Attendance: Generally speaking, and across academic disciplines, there is a strong correlation between lecture attendance and a student's final mark for any given course. Despite one or two exceptions, poor attendance usually translates into poor final marks. This is because you will not have had the forum to discuss ideas, nor will you have had a comparable guide to the ideas and problems discussed during the lecture course. It is therefore strongly recommended that you attend all lectures. It is also recommended that the students organize so called colloquies, discussion groups in where they can discuss their ideas on religion and politics, however, this is up to the students them-selves. 

    Independent work: Of course, independent work is as important as attendance. It is advised that you read broadly. On average, and other commitments notwithstanding, you are expected to give about day a week to self-study on this course, i.e. at least six to seven hours per week. It is recommended that you do at least two hours of preparation a week for the seminars and at least an hour of additional reading before rather than after the lecture. Lectures are to help you with the reading not to substitute for it. Good preparation will greatly reduce the amount of work you will put into writing your essays.

    Skills in focus: This course has selected skills-oriented training sessions relevant to academic studies. Students are introduced to the NMBU Writing Centre, the NMBU library, as well as the university regulation on plagiarism and other study specific questions regarding studies at NMBU.  

  • Students are introduced to a detailed course outline (syllabus) for the course at the beginning of the term. The course outline is presented in the digital learning platform Canvas, and shows the day-to-day plan for the course, its activities and relevant reading. Canvas is available to students once they have registered for studies at NMBU, usually early August. Information about time and place of classes is available in Time Edit on NMBU's website under course code EDS203.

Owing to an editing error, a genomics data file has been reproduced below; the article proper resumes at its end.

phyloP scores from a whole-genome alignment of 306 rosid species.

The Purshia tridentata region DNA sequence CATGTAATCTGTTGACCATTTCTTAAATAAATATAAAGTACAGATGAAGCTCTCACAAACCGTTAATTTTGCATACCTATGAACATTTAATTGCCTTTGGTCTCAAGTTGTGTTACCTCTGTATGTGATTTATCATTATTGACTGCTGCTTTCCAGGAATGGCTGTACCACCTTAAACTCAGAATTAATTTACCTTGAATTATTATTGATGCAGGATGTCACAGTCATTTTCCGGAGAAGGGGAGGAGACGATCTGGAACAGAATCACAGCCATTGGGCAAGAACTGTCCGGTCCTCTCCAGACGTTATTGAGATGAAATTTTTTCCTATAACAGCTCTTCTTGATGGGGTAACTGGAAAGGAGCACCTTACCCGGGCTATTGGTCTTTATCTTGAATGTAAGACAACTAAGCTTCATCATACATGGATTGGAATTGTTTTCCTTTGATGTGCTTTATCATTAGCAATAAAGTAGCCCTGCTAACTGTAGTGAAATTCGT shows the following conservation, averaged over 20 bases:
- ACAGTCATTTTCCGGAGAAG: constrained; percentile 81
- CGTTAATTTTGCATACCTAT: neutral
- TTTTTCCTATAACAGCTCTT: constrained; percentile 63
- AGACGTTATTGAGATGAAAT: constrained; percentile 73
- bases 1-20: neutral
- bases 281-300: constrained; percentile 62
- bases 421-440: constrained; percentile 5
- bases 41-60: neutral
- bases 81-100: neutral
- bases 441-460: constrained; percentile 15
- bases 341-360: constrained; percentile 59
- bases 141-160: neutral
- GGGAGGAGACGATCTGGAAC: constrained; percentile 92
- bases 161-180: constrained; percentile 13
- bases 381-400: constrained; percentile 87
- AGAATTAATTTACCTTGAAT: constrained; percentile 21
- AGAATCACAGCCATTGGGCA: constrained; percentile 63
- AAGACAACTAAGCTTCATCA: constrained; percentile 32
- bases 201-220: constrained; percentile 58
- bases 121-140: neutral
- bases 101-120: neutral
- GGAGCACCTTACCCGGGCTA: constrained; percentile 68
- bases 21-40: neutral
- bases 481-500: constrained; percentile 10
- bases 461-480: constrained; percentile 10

The course reponsible is available for supervision during class, in group work, and individual. Office hours are presented at the beginning of the course. 

    Students are introduced to the NMBU Writing Centre, the NMBU library, and the university regulation on plagiarism and other study specific questions regarding studies at NMBU.  

  • Bachelor degree
  • Evaluation will be based on two assignments graded pass or fail: 

    1. Group work: Bringing in the News. Students work in groups and select from the news an international relations issue to discuss using relevant concepts and theory. Students prepare an oral presentation. The group distribution will be selected by the module convener and the group plans its meetings independently.
    2. Individual paper: Working with concepts and theories. Assignment text provided in Canvas. Paper to be submitted at the end of the course. This paper shall be 2000 words (maximum). 

    The paper should be written in font 12 and the Times New Roman Style, with 1.5 line spacing.

    Exam only in English. 

  • External evaluation shall be used in connection with the assessment arrangements.
  • 1. Compulsory attendance in workshop on academic referencing.

    2. Submit signed plagiarism declaration (on Canvas).

  • M-IR
  • This course is for students with admission to the Master of Science program in International Relations.

    Students on exchange, such as Erasmus, are welcome to attend, and to do so, exchange students can contact course responsible on e-mail.